Travel Tips: Expect a bit higher budget for hotels, meals, drinks and scooter rentals. Also bring warm clothes for the evenings in January and sunscreen for the sunny high altitude days!
On the way to the tea plantation covered hill country we went on safari in Yala National Park. We saw Asian elephants (smaller than African elephants with smaller ears), a leopard in a tree, crocodiles, too many birds to count (including the beautiful green Bee Eater), a jackal, mongoose and other critters.
We arrived in the beautiful hill country town of Ella and enjoyed some typical rice and curry with the Sri Lankan Lion beer.
Ella enchanted us with verdant tea plantations, rocky cliffsides, dreamy waterfalls and fun loving backpackers. There are plenty of hikes with different levels of difficulty where you can see monkeys in the trees, tropical flowers and tea pickers on the hillside.
While in Sri Lanka you must try the egg hoppers for breakfast! Made from rice flour and coconut milk, pan fried into bowl shapes and then a fried egg nestled in the center gets topped with sambal. Sambal is chili and spice based, and can be made with coconut meat or tomatoes as shown in the picture below.
After three days enjoying Ella we boarded the train headed for the most important area for tea production, Nuwara Eliya. The train ride was the most beautiful one we have experienced up to date!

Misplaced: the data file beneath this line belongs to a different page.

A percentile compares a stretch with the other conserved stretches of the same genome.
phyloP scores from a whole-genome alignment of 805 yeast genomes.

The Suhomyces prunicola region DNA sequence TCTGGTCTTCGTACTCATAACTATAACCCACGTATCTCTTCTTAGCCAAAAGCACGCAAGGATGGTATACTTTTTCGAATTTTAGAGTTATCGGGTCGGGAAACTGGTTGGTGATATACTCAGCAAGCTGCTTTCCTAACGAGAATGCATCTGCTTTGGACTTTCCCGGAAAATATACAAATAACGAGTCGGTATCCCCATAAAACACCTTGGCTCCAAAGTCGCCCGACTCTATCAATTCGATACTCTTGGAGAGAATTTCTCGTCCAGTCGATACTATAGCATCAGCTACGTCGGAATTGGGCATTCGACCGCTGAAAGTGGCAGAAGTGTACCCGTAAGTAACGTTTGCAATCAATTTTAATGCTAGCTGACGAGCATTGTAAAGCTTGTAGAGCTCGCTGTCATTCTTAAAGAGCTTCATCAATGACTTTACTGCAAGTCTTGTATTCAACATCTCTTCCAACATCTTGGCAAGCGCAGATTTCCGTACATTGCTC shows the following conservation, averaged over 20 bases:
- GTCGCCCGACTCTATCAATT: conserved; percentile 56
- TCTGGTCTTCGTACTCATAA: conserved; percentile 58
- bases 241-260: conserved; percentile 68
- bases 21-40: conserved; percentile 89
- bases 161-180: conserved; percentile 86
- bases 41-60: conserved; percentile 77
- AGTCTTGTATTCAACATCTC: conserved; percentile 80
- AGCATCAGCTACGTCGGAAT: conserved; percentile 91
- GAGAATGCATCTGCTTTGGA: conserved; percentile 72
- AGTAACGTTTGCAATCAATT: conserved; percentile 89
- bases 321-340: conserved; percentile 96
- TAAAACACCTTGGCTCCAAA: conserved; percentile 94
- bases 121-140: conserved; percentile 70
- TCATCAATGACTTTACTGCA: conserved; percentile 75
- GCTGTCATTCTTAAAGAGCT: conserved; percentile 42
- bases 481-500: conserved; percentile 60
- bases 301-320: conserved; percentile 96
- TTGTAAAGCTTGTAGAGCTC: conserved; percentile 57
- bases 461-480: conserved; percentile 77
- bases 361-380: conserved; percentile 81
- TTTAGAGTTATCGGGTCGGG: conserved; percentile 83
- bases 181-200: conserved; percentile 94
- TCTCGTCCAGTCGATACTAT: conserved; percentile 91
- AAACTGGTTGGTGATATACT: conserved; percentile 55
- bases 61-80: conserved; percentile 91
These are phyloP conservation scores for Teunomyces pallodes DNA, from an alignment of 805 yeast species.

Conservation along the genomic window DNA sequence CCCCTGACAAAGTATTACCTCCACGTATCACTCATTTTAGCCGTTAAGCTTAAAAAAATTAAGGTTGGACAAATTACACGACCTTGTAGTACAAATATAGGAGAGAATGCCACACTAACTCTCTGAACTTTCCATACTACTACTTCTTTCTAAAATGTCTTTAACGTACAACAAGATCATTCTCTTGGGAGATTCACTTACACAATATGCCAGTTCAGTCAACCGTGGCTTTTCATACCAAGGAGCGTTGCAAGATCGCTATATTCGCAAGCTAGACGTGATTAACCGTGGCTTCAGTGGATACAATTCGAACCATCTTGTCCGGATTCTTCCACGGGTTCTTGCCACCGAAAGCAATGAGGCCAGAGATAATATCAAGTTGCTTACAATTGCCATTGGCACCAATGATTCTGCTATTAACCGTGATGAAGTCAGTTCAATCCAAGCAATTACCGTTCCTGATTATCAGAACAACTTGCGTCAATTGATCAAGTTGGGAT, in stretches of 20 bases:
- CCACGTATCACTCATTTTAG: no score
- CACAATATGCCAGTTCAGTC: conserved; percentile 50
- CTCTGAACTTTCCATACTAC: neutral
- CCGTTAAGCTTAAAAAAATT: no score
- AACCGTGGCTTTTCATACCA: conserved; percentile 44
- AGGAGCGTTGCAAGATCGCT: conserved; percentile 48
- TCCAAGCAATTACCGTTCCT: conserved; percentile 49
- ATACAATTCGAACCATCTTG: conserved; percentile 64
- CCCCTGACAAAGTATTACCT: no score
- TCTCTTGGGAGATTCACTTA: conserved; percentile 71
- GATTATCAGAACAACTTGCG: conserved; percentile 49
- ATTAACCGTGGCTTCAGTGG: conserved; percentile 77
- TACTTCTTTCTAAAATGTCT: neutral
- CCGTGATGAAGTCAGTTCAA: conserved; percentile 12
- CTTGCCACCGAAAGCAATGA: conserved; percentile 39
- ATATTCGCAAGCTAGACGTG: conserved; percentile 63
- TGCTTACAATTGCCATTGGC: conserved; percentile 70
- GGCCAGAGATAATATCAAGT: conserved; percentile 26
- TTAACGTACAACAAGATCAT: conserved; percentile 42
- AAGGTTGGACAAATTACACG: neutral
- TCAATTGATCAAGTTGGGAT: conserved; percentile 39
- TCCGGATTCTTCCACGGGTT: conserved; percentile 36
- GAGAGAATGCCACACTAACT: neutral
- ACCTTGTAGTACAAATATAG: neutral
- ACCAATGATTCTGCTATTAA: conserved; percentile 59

After 26 hours of trains, airplanes and tuk tuks we arrived in Galle, Sri Lanka. Coming from snowy Moscow the change in temperature and humidity was quite noticeable. We enjoyed the Dutch colonial town of Galle and rented a scooter (1000 rupees, $7) for a side trip to have a cocktail on Unawatuna Beach, visit a Peace Stupa and take a small hike down to Jungle Beach.
We hopped on a bus and headed to the long stretch of beach with loads of guesthouses, restaurants and bars right in the sand called Mirissa. One end is party central with spotlights, fireworks and pumping music all night but you can find quiet and solitude on the East end.
We rented a scooter again (locals call them scooties, very cute) and visited a temple with a giant Buddha statue along with another reclining Buddha in the town of Matara.
After three nights in Mirissa (and seeing several other beaches in the area, some great for learning to surf, others for solitude) we took a bus to Tangalle, then a tuk tuk to our remote guesthouse in Marakolliya Beach.
Our place was situated on a lagoon that flowed into the ocean just steps away. We could watch the fish, snakes and kingfishers in the lagoon while having lunch, then stroll down the long, almost empty beach. It was serene!